Bronxite Melissa Hernandez is known in the boxing world as “Huracan,” Spanish for hurricane.
This boricua boxer made history earlier this month in Las Vegas, winning her third world title belt, the vacant Women's International Boxing Association's super featherweight crown.
She defeated Elsa Nuñez, scoring a unanimous 10-round decision. This is the latest addition to her titles. Hernandez is also the winner of the International Female Boxing Association’s Super Bantamweight title and the Global Boxing Union’s Female Lightweight Title.
Described as fiery, highly entertaining, and confident, Hernandez says she loves the challenge of the sport.
"I am pound for pound one of the best female boxers in the world and I don’t want to just talk about it," she says. "I want to show it. In New York City, I am without a doubt the best female boxer, and I want to prove that I am the best wherever I go."
She now holds a title in three different divisions, which is a real accomplishment in the boxing world. If she were a male boxer, she would probably be a millionaire and more of a household name.
Based on her number of titles alone, she joins her fellow Puerto Rican male boxers Wilfredo Benitez, Wilfredo Gomez, Hector Camacho, Felix Trinidad, and Wilfredo Vazquez who have won three or more division titles.
Hernandez, who was born in Mayaguez, Puerto Rico, and raised in the Bronx, says she always "wanted to be up there with all the great Puerto Rican boxing champions from the past."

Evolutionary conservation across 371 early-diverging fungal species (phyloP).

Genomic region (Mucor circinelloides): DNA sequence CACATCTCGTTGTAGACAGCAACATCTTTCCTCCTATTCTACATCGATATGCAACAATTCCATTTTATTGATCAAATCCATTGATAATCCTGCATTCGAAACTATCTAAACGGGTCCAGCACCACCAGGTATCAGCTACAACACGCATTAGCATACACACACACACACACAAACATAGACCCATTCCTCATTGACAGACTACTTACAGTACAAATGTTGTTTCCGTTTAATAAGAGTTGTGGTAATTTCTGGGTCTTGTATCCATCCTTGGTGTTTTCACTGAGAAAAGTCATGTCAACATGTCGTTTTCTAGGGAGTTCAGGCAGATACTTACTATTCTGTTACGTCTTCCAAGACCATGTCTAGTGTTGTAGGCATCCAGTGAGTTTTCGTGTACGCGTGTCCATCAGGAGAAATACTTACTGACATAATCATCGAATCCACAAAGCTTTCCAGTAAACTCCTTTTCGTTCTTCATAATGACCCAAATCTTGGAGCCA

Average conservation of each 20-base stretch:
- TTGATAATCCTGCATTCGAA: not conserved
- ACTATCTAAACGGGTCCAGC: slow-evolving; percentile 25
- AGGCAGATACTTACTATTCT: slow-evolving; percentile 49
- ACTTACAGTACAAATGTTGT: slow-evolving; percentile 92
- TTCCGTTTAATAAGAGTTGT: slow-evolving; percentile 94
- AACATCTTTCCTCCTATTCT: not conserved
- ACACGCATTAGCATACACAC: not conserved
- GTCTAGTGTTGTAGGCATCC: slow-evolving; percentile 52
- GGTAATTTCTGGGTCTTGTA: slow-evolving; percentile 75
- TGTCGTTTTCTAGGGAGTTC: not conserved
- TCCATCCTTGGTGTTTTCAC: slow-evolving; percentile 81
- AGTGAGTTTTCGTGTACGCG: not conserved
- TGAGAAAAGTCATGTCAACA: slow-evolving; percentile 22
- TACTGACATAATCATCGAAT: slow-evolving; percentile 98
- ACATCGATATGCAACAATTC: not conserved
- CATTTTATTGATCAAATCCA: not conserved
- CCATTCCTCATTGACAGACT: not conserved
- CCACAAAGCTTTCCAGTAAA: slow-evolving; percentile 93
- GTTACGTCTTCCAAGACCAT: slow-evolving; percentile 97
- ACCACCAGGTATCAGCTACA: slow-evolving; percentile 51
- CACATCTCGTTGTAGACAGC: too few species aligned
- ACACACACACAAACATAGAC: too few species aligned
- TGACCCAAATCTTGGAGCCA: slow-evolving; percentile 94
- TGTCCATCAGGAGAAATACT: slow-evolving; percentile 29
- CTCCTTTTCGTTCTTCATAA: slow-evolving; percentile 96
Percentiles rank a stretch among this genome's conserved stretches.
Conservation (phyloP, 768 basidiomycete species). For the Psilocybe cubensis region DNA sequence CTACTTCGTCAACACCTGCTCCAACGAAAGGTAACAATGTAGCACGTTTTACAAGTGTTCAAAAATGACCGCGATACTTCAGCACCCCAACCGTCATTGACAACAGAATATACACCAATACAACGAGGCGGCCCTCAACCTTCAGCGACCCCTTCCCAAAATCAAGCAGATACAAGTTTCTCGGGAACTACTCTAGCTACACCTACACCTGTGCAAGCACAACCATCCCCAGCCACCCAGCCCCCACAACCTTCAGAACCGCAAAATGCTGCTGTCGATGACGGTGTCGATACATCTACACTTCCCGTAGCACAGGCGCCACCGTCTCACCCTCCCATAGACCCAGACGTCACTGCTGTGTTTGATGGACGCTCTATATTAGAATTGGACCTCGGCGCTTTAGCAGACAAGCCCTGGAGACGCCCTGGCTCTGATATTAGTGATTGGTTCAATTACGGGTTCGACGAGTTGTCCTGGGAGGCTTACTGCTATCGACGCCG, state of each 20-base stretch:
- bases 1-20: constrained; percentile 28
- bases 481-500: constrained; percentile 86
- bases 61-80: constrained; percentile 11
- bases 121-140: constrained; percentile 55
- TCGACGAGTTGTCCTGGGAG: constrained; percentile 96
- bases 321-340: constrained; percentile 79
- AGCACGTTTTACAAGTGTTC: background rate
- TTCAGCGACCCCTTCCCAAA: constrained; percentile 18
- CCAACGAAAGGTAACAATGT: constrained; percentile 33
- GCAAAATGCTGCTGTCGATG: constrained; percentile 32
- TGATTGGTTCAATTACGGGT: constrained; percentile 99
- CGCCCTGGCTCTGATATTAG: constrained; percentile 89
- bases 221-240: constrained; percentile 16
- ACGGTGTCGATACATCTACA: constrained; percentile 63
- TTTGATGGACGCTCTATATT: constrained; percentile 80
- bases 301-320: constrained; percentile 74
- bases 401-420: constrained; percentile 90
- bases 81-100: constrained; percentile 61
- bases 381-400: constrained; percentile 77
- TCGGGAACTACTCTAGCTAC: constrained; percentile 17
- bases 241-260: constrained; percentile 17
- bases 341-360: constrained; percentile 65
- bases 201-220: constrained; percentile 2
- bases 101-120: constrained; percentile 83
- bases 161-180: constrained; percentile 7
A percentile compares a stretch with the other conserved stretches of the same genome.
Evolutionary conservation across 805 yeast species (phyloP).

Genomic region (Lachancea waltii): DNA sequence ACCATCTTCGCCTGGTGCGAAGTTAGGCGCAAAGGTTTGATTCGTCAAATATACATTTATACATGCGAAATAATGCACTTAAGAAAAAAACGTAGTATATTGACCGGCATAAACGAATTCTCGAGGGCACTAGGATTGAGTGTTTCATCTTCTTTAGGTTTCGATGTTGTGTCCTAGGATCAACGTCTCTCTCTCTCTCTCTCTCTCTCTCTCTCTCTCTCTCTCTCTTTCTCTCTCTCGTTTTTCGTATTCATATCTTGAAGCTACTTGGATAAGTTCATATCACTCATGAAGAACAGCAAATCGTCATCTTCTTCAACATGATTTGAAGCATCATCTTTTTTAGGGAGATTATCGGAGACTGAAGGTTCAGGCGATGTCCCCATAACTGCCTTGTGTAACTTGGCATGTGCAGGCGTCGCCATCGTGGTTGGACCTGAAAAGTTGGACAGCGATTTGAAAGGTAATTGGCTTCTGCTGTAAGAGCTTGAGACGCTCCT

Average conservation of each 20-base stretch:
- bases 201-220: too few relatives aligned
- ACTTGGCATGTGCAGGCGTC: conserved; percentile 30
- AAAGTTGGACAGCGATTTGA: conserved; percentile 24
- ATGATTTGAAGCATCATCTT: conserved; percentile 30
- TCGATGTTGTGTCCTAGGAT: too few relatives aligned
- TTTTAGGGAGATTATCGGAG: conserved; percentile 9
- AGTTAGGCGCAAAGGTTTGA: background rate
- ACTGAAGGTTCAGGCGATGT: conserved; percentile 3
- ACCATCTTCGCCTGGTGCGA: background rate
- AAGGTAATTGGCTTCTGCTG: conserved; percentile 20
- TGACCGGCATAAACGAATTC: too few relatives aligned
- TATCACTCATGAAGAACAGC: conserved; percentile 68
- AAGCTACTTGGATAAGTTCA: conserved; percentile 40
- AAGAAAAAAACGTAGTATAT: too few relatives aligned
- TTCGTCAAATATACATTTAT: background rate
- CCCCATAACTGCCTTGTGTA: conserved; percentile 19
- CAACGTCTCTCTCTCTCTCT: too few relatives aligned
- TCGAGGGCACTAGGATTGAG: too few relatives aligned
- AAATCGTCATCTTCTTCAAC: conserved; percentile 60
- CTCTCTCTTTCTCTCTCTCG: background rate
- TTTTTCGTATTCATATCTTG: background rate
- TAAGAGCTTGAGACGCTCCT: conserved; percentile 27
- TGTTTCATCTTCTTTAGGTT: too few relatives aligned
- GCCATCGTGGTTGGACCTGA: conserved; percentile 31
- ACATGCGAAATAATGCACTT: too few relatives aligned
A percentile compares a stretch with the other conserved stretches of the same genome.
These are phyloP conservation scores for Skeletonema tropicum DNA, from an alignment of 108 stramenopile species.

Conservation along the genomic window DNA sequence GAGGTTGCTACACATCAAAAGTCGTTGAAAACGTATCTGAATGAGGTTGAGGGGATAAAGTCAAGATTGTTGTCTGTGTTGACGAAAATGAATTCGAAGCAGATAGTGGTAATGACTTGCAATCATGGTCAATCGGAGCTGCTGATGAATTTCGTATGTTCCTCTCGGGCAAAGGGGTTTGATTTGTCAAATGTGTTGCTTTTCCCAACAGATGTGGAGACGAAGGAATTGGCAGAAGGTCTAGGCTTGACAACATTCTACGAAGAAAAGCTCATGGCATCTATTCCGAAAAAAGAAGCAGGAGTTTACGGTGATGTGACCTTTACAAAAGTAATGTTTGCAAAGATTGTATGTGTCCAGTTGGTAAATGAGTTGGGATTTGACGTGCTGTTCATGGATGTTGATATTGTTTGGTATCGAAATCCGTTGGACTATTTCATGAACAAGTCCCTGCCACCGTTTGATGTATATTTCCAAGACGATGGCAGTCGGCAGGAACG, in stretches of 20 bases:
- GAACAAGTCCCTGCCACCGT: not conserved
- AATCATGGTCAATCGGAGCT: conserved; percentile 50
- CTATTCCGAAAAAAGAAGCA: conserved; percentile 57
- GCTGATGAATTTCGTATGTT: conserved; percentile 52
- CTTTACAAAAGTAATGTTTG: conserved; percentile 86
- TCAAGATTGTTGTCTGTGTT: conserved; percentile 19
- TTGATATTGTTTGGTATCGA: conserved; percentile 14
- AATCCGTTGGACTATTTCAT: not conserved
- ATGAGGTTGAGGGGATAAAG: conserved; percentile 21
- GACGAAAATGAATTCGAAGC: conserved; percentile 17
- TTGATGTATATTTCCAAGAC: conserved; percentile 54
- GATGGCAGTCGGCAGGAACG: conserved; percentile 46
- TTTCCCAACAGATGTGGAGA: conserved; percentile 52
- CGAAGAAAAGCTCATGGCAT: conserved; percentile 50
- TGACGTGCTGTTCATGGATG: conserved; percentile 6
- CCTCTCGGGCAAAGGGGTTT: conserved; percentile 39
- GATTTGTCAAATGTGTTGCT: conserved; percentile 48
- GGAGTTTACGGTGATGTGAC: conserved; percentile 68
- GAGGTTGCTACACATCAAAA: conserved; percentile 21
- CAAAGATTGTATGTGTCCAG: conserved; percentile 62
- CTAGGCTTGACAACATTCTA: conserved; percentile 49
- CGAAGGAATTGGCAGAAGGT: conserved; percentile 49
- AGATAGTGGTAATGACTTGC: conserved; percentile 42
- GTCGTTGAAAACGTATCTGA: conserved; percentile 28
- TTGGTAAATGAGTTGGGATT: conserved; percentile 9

Although boxing is a male-dominated sport, Hernandez believes there is a market for female boxers. She is outspoken about the need for the sport to be fairer to female boxers.
"Women boxers get the short end of the stick all the time cause promoters feel women have a set pay already," she says. "For example, women don’t get that much for title fights. The men get well you up to millions. The women don’t."
But this does not deter Hernandez's love for the sport.
Her family is not crazy that she's a boxer because "they don't want me hurt."
Still, Hernandez is never really outside the ring.
“Things I like to do when I’m not boxing is training my fighters," she says. "I have a stable of fighters from amateurs to world champions at the famed Gleason’s Gym. Crazy thing about me is I eat, sleep and box."
On her spare time, she enjoys spending time at home with her family and friends.
"My home girl Belinda Laracuente, also a boxing champion, often times comes over to help out with the cooking, where we often share recipes," she says. "Nice place to relax when I don’t have a fight coming up. Everyone comes to the house to get the best Latino cooking in town." -- Ismael Nuñez
Ismael Nuñez is a freelance writer based in East Harlem who contributes his writings to Puerto Rico Sun.
(photo courtesy of Melissa Hernandez)